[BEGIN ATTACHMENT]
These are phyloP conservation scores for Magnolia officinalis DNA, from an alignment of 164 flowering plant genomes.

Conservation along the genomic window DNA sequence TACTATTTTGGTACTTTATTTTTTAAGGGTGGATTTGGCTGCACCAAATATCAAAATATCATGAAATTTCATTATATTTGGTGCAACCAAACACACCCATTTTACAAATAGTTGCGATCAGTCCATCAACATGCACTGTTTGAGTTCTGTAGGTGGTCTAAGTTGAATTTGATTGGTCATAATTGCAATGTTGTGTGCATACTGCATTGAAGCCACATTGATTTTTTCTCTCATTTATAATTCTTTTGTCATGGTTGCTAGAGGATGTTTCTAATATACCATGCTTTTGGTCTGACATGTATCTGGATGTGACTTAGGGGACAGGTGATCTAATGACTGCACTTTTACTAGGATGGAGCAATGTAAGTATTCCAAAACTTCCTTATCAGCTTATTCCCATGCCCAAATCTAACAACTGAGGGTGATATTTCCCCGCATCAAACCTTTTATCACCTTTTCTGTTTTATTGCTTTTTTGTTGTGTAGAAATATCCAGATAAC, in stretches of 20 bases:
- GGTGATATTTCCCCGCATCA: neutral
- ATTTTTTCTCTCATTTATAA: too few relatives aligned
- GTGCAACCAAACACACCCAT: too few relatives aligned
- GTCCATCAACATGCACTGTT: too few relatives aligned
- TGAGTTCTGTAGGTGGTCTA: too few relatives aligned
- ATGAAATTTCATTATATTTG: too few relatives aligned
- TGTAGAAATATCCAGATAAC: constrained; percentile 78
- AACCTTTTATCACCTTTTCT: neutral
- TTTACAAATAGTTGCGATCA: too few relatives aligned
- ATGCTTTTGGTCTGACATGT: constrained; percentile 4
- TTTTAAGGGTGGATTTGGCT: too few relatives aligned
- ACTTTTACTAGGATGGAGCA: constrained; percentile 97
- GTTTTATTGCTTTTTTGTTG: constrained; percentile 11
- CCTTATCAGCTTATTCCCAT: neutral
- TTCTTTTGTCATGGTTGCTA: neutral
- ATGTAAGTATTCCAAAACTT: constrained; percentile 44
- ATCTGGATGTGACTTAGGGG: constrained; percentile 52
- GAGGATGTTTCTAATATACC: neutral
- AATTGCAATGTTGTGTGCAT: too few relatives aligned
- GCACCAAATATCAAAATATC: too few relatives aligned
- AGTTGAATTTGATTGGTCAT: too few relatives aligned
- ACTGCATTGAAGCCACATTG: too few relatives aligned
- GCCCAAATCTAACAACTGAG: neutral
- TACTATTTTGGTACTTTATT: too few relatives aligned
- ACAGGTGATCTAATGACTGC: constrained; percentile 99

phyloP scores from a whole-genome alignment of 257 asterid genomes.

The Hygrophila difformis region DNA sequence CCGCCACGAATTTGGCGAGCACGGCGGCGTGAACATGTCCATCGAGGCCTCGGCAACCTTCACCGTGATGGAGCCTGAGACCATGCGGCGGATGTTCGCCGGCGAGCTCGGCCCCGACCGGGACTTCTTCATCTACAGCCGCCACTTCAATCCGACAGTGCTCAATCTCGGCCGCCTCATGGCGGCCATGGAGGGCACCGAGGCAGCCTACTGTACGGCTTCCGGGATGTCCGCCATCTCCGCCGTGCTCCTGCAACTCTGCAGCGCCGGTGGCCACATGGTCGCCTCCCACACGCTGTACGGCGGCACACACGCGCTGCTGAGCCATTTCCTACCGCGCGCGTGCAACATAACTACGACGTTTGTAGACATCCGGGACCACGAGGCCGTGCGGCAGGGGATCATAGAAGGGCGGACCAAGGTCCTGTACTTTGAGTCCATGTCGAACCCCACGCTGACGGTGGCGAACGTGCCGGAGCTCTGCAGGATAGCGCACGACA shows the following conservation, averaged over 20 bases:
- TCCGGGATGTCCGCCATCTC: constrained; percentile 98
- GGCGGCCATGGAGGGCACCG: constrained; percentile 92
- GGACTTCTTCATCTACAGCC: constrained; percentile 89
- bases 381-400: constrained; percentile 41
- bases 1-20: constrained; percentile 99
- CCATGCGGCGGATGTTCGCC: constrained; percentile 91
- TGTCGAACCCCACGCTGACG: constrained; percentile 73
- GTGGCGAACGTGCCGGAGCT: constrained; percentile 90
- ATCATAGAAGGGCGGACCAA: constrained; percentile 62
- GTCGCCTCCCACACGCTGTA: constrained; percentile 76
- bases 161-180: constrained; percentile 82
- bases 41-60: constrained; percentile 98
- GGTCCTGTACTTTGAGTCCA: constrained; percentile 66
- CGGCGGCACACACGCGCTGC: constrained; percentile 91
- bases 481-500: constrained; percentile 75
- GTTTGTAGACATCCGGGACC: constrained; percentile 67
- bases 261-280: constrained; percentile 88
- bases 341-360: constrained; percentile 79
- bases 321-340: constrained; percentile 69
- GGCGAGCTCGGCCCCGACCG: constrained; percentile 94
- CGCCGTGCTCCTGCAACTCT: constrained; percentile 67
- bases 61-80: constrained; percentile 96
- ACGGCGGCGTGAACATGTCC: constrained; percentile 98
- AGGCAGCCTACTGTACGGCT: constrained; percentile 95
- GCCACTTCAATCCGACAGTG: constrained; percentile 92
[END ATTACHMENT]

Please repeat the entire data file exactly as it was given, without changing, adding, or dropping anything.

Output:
These are phyloP conservation scores for Magnolia officinalis DNA, from an alignment of 164 flowering plant genomes.

Conservation along the genomic window DNA sequence TACTATTTTGGTACTTTATTTTTTAAGGGTGGATTTGGCTGCACCAAATATCAAAATATCATGAAATTTCATTATATTTGGTGCAACCAAACACACCCATTTTACAAATAGTTGCGATCAGTCCATCAACATGCACTGTTTGAGTTCTGTAGGTGGTCTAAGTTGAATTTGATTGGTCATAATTGCAATGTTGTGTGCATACTGCATTGAAGCCACATTGATTTTTTCTCTCATTTATAATTCTTTTGTCATGGTTGCTAGAGGATGTTTCTAATATACCATGCTTTTGGTCTGACATGTATCTGGATGTGACTTAGGGGACAGGTGATCTAATGACTGCACTTTTACTAGGATGGAGCAATGTAAGTATTCCAAAACTTCCTTATCAGCTTATTCCCATGCCCAAATCTAACAACTGAGGGTGATATTTCCCCGCATCAAACCTTTTATCACCTTTTCTGTTTTATTGCTTTTTTGTTGTGTAGAAATATCCAGATAAC, in stretches of 20 bases:
- GGTGATATTTCCCCGCATCA: neutral
- ATTTTTTCTCTCATTTATAA: too few relatives aligned
- GTGCAACCAAACACACCCAT: too few relatives aligned
- GTCCATCAACATGCACTGTT: too few relatives aligned
- TGAGTTCTGTAGGTGGTCTA: too few relatives aligned
- ATGAAATTTCATTATATTTG: too few relatives aligned
- TGTAGAAATATCCAGATAAC: constrained; percentile 78
- AACCTTTTATCACCTTTTCT: neutral
- TTTACAAATAGTTGCGATCA: too few relatives aligned
- ATGCTTTTGGTCTGACATGT: constrained; percentile 4
- TTTTAAGGGTGGATTTGGCT: too few relatives aligned
- ACTTTTACTAGGATGGAGCA: constrained; percentile 97
- GTTTTATTGCTTTTTTGTTG: constrained; percentile 11
- CCTTATCAGCTTATTCCCAT: neutral
- TTCTTTTGTCATGGTTGCTA: neutral
- ATGTAAGTATTCCAAAACTT: constrained; percentile 44
- ATCTGGATGTGACTTAGGGG: constrained; percentile 52
- GAGGATGTTTCTAATATACC: neutral
- AATTGCAATGTTGTGTGCAT: too few relatives aligned
- GCACCAAATATCAAAATATC: too few relatives aligned
- AGTTGAATTTGATTGGTCAT: too few relatives aligned
- ACTGCATTGAAGCCACATTG: too few relatives aligned
- GCCCAAATCTAACAACTGAG: neutral
- TACTATTTTGGTACTTTATT: too few relatives aligned
- ACAGGTGATCTAATGACTGC: constrained; percentile 99

phyloP scores from a whole-genome alignment of 257 asterid genomes.

The Hygrophila difformis region DNA sequence CCGCCACGAATTTGGCGAGCACGGCGGCGTGAACATGTCCATCGAGGCCTCGGCAACCTTCACCGTGATGGAGCCTGAGACCATGCGGCGGATGTTCGCCGGCGAGCTCGGCCCCGACCGGGACTTCTTCATCTACAGCCGCCACTTCAATCCGACAGTGCTCAATCTCGGCCGCCTCATGGCGGCCATGGAGGGCACCGAGGCAGCCTACTGTACGGCTTCCGGGATGTCCGCCATCTCCGCCGTGCTCCTGCAACTCTGCAGCGCCGGTGGCCACATGGTCGCCTCCCACACGCTGTACGGCGGCACACACGCGCTGCTGAGCCATTTCCTACCGCGCGCGTGCAACATAACTACGACGTTTGTAGACATCCGGGACCACGAGGCCGTGCGGCAGGGGATCATAGAAGGGCGGACCAAGGTCCTGTACTTTGAGTCCATGTCGAACCCCACGCTGACGGTGGCGAACGTGCCGGAGCTCTGCAGGATAGCGCACGACA shows the following conservation, averaged over 20 bases:
- TCCGGGATGTCCGCCATCTC: constrained; percentile 98
- GGCGGCCATGGAGGGCACCG: constrained; percentile 92
- GGACTTCTTCATCTACAGCC: constrained; percentile 89
- bases 381-400: constrained; percentile 41
- bases 1-20: constrained; percentile 99
- CCATGCGGCGGATGTTCGCC: constrained; percentile 91
- TGTCGAACCCCACGCTGACG: constrained; percentile 73
- GTGGCGAACGTGCCGGAGCT: constrained; percentile 90
- ATCATAGAAGGGCGGACCAA: constrained; percentile 62
- GTCGCCTCCCACACGCTGTA: constrained; percentile 76
- bases 161-180: constrained; percentile 82
- bases 41-60: constrained; percentile 98
- GGTCCTGTACTTTGAGTCCA: constrained; percentile 66
- CGGCGGCACACACGCGCTGC: constrained; percentile 91
- bases 481-500: constrained; percentile 75
- GTTTGTAGACATCCGGGACC: constrained; percentile 67
- bases 261-280: constrained; percentile 88
- bases 341-360: constrained; percentile 79
- bases 321-340: constrained; percentile 69
- GGCGAGCTCGGCCCCGACCG: constrained; percentile 94
- CGCCGTGCTCCTGCAACTCT: constrained; percentile 67
- bases 61-80: constrained; percentile 96
- ACGGCGGCGTGAACATGTCC: constrained; percentile 98
- AGGCAGCCTACTGTACGGCT: constrained; percentile 95
- GCCACTTCAATCCGACAGTG: constrained; percentile 92